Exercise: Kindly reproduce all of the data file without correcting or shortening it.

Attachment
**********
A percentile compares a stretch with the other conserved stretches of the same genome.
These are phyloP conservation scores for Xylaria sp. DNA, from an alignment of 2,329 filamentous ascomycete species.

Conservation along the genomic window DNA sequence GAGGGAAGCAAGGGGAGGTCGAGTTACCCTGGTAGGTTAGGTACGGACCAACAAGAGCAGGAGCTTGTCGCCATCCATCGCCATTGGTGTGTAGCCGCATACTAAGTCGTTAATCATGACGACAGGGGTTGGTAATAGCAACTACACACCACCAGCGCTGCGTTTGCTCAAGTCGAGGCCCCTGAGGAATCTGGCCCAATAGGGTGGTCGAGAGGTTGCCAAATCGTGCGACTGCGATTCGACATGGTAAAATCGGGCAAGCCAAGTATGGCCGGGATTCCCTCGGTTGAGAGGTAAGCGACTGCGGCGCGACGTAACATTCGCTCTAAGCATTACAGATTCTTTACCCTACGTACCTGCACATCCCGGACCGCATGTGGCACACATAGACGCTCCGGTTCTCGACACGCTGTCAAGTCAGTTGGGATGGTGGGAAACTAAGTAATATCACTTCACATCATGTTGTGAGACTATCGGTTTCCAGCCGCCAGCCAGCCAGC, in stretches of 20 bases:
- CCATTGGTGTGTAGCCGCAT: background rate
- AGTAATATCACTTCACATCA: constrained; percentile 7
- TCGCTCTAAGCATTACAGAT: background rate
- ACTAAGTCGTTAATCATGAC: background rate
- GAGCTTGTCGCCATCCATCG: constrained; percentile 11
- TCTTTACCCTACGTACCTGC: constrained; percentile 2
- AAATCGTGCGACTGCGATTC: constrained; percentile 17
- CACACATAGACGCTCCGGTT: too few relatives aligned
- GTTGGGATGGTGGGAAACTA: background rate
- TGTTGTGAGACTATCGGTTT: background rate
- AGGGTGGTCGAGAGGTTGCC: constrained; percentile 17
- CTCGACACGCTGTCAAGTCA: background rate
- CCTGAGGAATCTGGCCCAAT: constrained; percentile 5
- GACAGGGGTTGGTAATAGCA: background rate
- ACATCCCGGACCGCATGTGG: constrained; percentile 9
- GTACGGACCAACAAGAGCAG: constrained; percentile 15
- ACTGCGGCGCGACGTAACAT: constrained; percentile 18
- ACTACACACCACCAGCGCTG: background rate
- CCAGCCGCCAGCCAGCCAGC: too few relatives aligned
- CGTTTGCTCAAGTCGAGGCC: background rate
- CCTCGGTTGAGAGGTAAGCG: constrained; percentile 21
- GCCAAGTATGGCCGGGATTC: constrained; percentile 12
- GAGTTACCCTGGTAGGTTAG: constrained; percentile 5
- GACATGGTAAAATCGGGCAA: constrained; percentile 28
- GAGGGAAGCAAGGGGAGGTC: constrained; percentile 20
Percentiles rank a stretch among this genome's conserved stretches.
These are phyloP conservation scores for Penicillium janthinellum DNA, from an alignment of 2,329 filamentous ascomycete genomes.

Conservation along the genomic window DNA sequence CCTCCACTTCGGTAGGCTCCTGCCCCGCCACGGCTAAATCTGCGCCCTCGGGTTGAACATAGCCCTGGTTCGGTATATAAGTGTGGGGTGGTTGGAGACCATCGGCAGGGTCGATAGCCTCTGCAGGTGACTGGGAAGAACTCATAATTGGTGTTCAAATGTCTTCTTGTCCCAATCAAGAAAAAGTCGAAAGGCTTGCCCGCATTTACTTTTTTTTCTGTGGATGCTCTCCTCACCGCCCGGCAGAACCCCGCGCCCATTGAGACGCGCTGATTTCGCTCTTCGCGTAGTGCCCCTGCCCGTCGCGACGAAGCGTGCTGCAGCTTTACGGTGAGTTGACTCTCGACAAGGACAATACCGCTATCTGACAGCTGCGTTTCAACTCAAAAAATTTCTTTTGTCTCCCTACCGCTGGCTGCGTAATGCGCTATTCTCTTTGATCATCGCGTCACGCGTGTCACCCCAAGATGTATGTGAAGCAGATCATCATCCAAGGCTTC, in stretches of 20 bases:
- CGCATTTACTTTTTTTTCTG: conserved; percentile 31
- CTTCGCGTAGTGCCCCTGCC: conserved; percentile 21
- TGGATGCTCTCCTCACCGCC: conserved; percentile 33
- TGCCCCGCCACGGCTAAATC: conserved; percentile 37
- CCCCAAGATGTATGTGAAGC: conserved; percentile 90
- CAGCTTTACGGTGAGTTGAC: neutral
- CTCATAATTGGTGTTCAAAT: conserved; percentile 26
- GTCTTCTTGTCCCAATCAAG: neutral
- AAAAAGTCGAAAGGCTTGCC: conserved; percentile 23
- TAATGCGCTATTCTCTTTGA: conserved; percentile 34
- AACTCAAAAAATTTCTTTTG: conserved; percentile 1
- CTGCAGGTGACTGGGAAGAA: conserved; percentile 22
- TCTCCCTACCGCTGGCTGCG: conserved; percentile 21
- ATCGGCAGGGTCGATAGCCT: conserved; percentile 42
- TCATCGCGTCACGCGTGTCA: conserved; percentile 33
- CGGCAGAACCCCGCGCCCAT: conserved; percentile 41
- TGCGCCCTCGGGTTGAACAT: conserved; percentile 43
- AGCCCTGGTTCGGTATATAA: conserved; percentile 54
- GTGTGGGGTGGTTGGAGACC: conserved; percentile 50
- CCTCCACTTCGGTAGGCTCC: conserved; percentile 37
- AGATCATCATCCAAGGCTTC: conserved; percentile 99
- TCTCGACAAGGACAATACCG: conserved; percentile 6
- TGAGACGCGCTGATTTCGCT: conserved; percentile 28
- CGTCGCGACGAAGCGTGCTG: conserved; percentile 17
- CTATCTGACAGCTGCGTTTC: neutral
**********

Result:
A percentile compares a stretch with the other conserved stretches of the same genome.
These are phyloP conservation scores for Xylaria sp. DNA, from an alignment of 2,329 filamentous ascomycete species.

Conservation along the genomic window DNA sequence GAGGGAAGCAAGGGGAGGTCGAGTTACCCTGGTAGGTTAGGTACGGACCAACAAGAGCAGGAGCTTGTCGCCATCCATCGCCATTGGTGTGTAGCCGCATACTAAGTCGTTAATCATGACGACAGGGGTTGGTAATAGCAACTACACACCACCAGCGCTGCGTTTGCTCAAGTCGAGGCCCCTGAGGAATCTGGCCCAATAGGGTGGTCGAGAGGTTGCCAAATCGTGCGACTGCGATTCGACATGGTAAAATCGGGCAAGCCAAGTATGGCCGGGATTCCCTCGGTTGAGAGGTAAGCGACTGCGGCGCGACGTAACATTCGCTCTAAGCATTACAGATTCTTTACCCTACGTACCTGCACATCCCGGACCGCATGTGGCACACATAGACGCTCCGGTTCTCGACACGCTGTCAAGTCAGTTGGGATGGTGGGAAACTAAGTAATATCACTTCACATCATGTTGTGAGACTATCGGTTTCCAGCCGCCAGCCAGCCAGC, in stretches of 20 bases:
- CCATTGGTGTGTAGCCGCAT: background rate
- AGTAATATCACTTCACATCA: constrained; percentile 7
- TCGCTCTAAGCATTACAGAT: background rate
- ACTAAGTCGTTAATCATGAC: background rate
- GAGCTTGTCGCCATCCATCG: constrained; percentile 11
- TCTTTACCCTACGTACCTGC: constrained; percentile 2
- AAATCGTGCGACTGCGATTC: constrained; percentile 17
- CACACATAGACGCTCCGGTT: too few relatives aligned
- GTTGGGATGGTGGGAAACTA: background rate
- TGTTGTGAGACTATCGGTTT: background rate
- AGGGTGGTCGAGAGGTTGCC: constrained; percentile 17
- CTCGACACGCTGTCAAGTCA: background rate
- CCTGAGGAATCTGGCCCAAT: constrained; percentile 5
- GACAGGGGTTGGTAATAGCA: background rate
- ACATCCCGGACCGCATGTGG: constrained; percentile 9
- GTACGGACCAACAAGAGCAG: constrained; percentile 15
- ACTGCGGCGCGACGTAACAT: constrained; percentile 18
- ACTACACACCACCAGCGCTG: background rate
- CCAGCCGCCAGCCAGCCAGC: too few relatives aligned
- CGTTTGCTCAAGTCGAGGCC: background rate
- CCTCGGTTGAGAGGTAAGCG: constrained; percentile 21
- GCCAAGTATGGCCGGGATTC: constrained; percentile 12
- GAGTTACCCTGGTAGGTTAG: constrained; percentile 5
- GACATGGTAAAATCGGGCAA: constrained; percentile 28
- GAGGGAAGCAAGGGGAGGTC: constrained; percentile 20
Percentiles rank a stretch among this genome's conserved stretches.
These are phyloP conservation scores for Penicillium janthinellum DNA, from an alignment of 2,329 filamentous ascomycete genomes.

Conservation along the genomic window DNA sequence CCTCCACTTCGGTAGGCTCCTGCCCCGCCACGGCTAAATCTGCGCCCTCGGGTTGAACATAGCCCTGGTTCGGTATATAAGTGTGGGGTGGTTGGAGACCATCGGCAGGGTCGATAGCCTCTGCAGGTGACTGGGAAGAACTCATAATTGGTGTTCAAATGTCTTCTTGTCCCAATCAAGAAAAAGTCGAAAGGCTTGCCCGCATTTACTTTTTTTTCTGTGGATGCTCTCCTCACCGCCCGGCAGAACCCCGCGCCCATTGAGACGCGCTGATTTCGCTCTTCGCGTAGTGCCCCTGCCCGTCGCGACGAAGCGTGCTGCAGCTTTACGGTGAGTTGACTCTCGACAAGGACAATACCGCTATCTGACAGCTGCGTTTCAACTCAAAAAATTTCTTTTGTCTCCCTACCGCTGGCTGCGTAATGCGCTATTCTCTTTGATCATCGCGTCACGCGTGTCACCCCAAGATGTATGTGAAGCAGATCATCATCCAAGGCTTC, in stretches of 20 bases:
- CGCATTTACTTTTTTTTCTG: conserved; percentile 31
- CTTCGCGTAGTGCCCCTGCC: conserved; percentile 21
- TGGATGCTCTCCTCACCGCC: conserved; percentile 33
- TGCCCCGCCACGGCTAAATC: conserved; percentile 37
- CCCCAAGATGTATGTGAAGC: conserved; percentile 90
- CAGCTTTACGGTGAGTTGAC: neutral
- CTCATAATTGGTGTTCAAAT: conserved; percentile 26
- GTCTTCTTGTCCCAATCAAG: neutral
- AAAAAGTCGAAAGGCTTGCC: conserved; percentile 23
- TAATGCGCTATTCTCTTTGA: conserved; percentile 34
- AACTCAAAAAATTTCTTTTG: conserved; percentile 1
- CTGCAGGTGACTGGGAAGAA: conserved; percentile 22
- TCTCCCTACCGCTGGCTGCG: conserved; percentile 21
- ATCGGCAGGGTCGATAGCCT: conserved; percentile 42
- TCATCGCGTCACGCGTGTCA: conserved; percentile 33
- CGGCAGAACCCCGCGCCCAT: conserved; percentile 41
- TGCGCCCTCGGGTTGAACAT: conserved; percentile 43
- AGCCCTGGTTCGGTATATAA: conserved; percentile 54
- GTGTGGGGTGGTTGGAGACC: conserved; percentile 50
- CCTCCACTTCGGTAGGCTCC: conserved; percentile 37
- AGATCATCATCCAAGGCTTC: conserved; percentile 99
- TCTCGACAAGGACAATACCG: conserved; percentile 6
- TGAGACGCGCTGATTTCGCT: conserved; percentile 28
- CGTCGCGACGAAGCGTGCTG: conserved; percentile 17
- CTATCTGACAGCTGCGTTTC: neutral